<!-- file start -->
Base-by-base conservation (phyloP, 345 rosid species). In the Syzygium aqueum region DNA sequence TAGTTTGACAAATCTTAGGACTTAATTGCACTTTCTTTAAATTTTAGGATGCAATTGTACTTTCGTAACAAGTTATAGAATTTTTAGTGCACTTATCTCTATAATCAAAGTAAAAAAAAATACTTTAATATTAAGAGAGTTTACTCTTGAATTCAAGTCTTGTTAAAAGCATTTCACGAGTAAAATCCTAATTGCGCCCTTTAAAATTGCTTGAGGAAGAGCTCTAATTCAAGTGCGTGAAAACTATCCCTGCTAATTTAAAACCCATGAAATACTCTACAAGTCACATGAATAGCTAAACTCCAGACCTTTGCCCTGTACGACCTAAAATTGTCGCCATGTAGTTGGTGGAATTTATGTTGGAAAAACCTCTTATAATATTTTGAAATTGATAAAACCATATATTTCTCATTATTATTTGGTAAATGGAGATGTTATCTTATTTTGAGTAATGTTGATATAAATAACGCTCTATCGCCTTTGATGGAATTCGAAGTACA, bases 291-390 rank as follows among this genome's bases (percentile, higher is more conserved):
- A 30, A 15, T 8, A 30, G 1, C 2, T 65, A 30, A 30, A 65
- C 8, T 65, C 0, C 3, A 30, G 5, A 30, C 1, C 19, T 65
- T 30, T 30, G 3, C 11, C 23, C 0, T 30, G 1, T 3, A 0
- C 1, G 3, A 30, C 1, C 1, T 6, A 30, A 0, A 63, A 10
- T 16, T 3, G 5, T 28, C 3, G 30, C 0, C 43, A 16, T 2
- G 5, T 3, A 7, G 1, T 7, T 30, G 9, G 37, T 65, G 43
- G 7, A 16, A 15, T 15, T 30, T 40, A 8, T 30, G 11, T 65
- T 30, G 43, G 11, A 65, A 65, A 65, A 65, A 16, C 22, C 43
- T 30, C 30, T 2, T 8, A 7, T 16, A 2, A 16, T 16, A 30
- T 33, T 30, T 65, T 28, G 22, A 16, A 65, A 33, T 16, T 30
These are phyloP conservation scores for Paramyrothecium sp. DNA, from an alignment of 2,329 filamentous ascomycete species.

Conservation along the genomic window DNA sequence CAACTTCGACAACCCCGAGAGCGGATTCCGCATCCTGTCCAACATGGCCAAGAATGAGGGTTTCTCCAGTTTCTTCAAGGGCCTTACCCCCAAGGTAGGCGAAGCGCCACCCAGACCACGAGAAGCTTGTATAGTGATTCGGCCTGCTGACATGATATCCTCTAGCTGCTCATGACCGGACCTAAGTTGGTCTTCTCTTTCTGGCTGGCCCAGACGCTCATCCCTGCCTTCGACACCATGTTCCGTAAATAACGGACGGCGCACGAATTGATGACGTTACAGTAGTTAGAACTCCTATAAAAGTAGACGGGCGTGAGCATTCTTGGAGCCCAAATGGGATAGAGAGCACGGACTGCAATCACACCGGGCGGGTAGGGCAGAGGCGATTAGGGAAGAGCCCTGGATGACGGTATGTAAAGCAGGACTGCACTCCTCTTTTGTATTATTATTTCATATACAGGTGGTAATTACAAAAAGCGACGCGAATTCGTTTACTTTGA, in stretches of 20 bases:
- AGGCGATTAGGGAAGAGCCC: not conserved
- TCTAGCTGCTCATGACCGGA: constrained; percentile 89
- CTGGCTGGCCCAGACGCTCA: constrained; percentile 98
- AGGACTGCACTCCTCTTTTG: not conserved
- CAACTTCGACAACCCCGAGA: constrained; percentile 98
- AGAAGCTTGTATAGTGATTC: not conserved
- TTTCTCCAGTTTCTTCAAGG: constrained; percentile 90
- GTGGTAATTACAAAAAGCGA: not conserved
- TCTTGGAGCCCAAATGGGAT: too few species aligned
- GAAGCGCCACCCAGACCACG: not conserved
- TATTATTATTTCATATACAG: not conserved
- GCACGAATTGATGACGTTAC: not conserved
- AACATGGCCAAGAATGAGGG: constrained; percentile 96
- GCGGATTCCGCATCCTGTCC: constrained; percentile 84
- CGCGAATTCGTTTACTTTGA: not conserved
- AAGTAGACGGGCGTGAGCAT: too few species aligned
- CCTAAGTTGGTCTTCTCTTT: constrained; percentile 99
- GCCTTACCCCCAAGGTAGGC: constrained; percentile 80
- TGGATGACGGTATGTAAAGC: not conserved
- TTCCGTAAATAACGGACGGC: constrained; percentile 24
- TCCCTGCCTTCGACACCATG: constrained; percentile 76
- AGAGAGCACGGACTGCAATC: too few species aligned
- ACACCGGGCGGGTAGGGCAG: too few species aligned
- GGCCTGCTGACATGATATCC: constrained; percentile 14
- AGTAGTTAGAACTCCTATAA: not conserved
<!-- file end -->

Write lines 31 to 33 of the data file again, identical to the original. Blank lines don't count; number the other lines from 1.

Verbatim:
- GCCTTACCCCCAAGGTAGGC: constrained; percentile 80
- TGGATGACGGTATGTAAAGC: not conserved
- TTCCGTAAATAACGGACGGC: constrained; percentile 24